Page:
Not all formerly homeless folks fit the preferred MICA, chronically homeless profile. Some people just hit the skids because of health problems and other situations like having to escape domestic violence, compounded with having lost a job or having gone through a bad divorce. By the way, MICA means mentally ill, chemically abusing (drugs, alcohol). The social workers hired by a dumba** organization like HSI are usually very young and inexperienced, and are often in the process of getting their social work credentials together  - and learning how to work with a much older population of people on the job. They don't have the education or life experience to know much about what to do to effectively help people, and because their salary is based on billing the tenants' Medicaid, and reporting statistical & demographic info to gov't agencies like HUD, they often try to coerce people to use their services in a one-size-fits-all kinda way, instead of targeting people who really truly need help - and the help they offer is so minimal it's practically a joke.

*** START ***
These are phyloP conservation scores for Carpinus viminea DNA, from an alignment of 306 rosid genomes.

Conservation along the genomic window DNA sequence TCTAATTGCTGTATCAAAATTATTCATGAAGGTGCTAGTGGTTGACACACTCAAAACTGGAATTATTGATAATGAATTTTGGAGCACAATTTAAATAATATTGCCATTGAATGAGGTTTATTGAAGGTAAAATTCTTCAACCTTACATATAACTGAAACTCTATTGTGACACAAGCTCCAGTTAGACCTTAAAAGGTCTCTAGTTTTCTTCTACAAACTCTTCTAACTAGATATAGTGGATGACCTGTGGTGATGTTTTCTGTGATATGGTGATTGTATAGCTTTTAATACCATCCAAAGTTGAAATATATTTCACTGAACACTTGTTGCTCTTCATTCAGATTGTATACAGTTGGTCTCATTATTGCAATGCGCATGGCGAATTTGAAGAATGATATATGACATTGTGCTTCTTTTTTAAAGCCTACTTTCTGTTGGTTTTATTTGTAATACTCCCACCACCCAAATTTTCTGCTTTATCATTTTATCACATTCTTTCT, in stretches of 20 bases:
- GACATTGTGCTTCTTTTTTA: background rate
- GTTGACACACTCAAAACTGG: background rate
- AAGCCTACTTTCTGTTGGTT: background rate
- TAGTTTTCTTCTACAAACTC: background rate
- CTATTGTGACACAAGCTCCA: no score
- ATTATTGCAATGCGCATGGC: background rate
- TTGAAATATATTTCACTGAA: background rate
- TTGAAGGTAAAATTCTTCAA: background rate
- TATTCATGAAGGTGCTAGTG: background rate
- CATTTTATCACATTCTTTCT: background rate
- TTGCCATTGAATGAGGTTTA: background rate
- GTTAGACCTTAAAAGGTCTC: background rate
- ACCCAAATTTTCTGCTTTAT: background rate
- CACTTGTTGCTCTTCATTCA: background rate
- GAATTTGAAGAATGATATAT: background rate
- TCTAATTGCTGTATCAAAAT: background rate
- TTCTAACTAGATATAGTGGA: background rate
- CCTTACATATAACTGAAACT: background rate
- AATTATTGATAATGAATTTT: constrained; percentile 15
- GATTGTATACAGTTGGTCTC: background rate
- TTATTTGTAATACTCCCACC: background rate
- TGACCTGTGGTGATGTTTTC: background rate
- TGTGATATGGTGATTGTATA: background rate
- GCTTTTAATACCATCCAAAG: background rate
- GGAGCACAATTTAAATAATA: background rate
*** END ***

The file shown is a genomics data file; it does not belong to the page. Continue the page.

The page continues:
The bottom line is that over the past 20-30 years there's been a real push to get the homeless in off the streets - which on one level is a good thing - but on another level, the shelters AND supportive housing just warehouses them. I've seen people in supportive housing continue to drink & drug for years, and nobody makes them accountable for cleaning up and getting a new lease on life; because of the policies of "housing first" (get them in off the street) and "harm reduction" (you can't go after them and penalize them with legal action for illegal activity like dealing drugs) it's hard to see how this is really helpful in the long run - except that nobody should have to live on the street.

    But from another perspective, some of the tenants in supportive housing and shelters are getting away with stuff that just doesn't cut it in housing projects, let alone normal housing. NYCHA won't take people who've been incarcerated, and they kick out the drug dealers and put them on a "Not Wanted" list that they publish.

    Sorry for going on and on. I guess my point is this: there are lots of reasons for homelessness, and I agree with getting people in off the street, but the system is broken because it doesn't address some of the real issues that make PART of that population simply self-destructive, and it's a shame.